Doctor insights on:
Does Gestational Diabetes Cause Oligohydramnios
Decreased fetal GFR.: Oligohydramnios is a sign of decreased fetal glomerular filtration rate (GFR) in the absence of rupture of amniotic membranes. Preeclampsia can cause placental failure and thus poor perfusion of the fetoplacental unit leading to oligohydramnios. ...Read moreSee 1 more doctor answer
Gestation diabetes is diabetes that occurs during pregnancy. This develops when pregnancy hormones change a patient's metabolism so that they can not regulate their blood sugar. A patient with GDM will have to go on a low sugar and low carb diet and monitor blood sugars very carefully. Sometimes they will require medications. There is a 30% chance ...Read more
Yes: Uncontrolled diabetes in the first trimester can cause birth defects in the baby, typically heart or skeletal defects. Gestational diabetes acquired later in pregnancy is typically not associated with fetal deformities, but can also cause problems such as a big baby or problems with the amniotic fluid. ...Read moreSee 1 more doctor answer
Blood flow: Diabetes is a glucose control disorder that affects blood vessels. If diabetes is well controlled then the injury to blood vessels is negligible. When blood vessels are narrowed or compromised-then the fetus receives less blood flow and nutrients which may be associated with newborn problems. ...Read more
Yes.: Yes. Gestational diabetes is diagnosed during pregnancy (hence the word "gestational" in the name). The diabetes usually resolves after delivery. However, women who have had gestational diabetes are at greater risk of developing Insulin resistance, diabetes, and heart disease when they are no longer pregnant. ...Read moreSee 2 more doctor answers
Yes: Gestational diabetes is actually caused by the placenta. A hormone called hpl (human placental lactogen) gets released and causes insulin. While the placenta is the underlying cause, gestational diabetes causes changes in the placenta making it function differently. Most doctors will recommend delivery before the due date with gestational diabetes because of this altered placental function. ...Read moreSee 1 more doctor answer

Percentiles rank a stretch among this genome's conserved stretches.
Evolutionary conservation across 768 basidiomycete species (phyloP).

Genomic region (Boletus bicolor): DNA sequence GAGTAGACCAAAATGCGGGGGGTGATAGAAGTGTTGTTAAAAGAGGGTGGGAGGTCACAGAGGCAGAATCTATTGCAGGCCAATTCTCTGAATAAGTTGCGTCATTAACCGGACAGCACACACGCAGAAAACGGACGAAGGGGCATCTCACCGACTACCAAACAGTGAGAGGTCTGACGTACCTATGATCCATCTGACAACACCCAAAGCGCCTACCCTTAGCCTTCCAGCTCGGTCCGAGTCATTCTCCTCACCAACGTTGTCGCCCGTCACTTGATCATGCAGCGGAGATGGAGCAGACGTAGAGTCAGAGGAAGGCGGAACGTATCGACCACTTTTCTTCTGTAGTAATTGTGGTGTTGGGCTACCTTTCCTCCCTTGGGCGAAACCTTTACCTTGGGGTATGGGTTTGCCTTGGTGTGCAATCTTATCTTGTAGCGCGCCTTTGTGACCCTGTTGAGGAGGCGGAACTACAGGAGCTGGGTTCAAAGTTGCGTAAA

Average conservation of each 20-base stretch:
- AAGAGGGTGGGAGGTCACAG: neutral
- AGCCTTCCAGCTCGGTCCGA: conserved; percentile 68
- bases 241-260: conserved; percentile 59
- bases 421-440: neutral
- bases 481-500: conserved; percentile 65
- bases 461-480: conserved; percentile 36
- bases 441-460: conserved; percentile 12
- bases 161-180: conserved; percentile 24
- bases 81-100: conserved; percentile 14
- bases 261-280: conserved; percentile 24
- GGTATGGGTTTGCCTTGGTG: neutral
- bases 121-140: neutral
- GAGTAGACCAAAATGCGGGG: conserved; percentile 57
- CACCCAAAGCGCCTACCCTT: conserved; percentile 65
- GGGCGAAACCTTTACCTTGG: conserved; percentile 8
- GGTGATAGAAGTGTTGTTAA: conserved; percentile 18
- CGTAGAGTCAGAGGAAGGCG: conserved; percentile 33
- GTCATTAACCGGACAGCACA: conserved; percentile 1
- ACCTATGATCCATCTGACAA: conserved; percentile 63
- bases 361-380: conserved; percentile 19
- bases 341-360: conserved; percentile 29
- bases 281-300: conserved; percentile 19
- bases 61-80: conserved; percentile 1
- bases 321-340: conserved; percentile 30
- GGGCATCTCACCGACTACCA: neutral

Insulin Resistance: Gestational Diabetes is the development of glucose "intolerance" after the diagnosis of pregnancy has been made. During pregnancy, at least 6 factors are produced by the pregnancy that interfere with the body's ability to manage blood sugar by blocking the action of insulin. Age, weight, previous history,, and family history are among the risk factors. Diet,and/or medication (oral or insulin) ...Read more
High blood sugar: Pregnancy can make a woman's body resistant to Insulin (similar to type 2 diabetes). If she was not diabetic before being pregnant and meets one of several sets of criteria for diabetes after becoming pregnant, then she may have gestational diabetes. This gives her an increased risk of developing diabetes after delivering the baby. Usually found during routine glucose tolerance testing. Thanks! ...Read moreSee 1 more doctor answer
No: Sugar by itself does not cause diabetes. Diabetes is the inability to metabolize sugar due to lack / resistance to insulin; the pancreas produce Insulin among other hormones which help in the metabolism of glucose (sugar); those who consume lots of sugar may cause their pancreas to over work and if they were prone to diabetes may develop the disease earlier. Obesity may cause resistance to insulin. ...Read moreSee 1 more doctor answer
2-4% of Pregnancies: It varies depending on your risk factors. Women with a body mass index (a BMI classified as "obese") are at higher risk, as are those with a a family history of diabetes, or a personal history of gestational diabetes during a prior pregnancy. Up to 70% of women with it will get diabetes later in life, so you must get testing after delivery, and each year. ...Read moreSee 1 more doctor answer
Glucose tolerance: Gestational diabetes is diagnosed with a glucose tolerance test, more precisely, 1 hour glucose tolerance test. That implies taking a 75 gram glucose load (usually a sweetened drink is served) and measurement of glucose 1 hour after that. The test doesn't need to be done on empty stomach. If abnormal, it is followed by the 3 hour glucose tolerance test that is done on empty stomach. ...Read moreSee 1 more doctor answer
Gestational diabetes occurs in women who are pregnant. Prior to becoming pregant the woman was not diabetic and once the woman delivers the baby the diabetes goes away, although she has a higher chance of getting non-insulin-dependent diabetes in the future. With gestational diabetes, hormones from the pregnancy ...Read more
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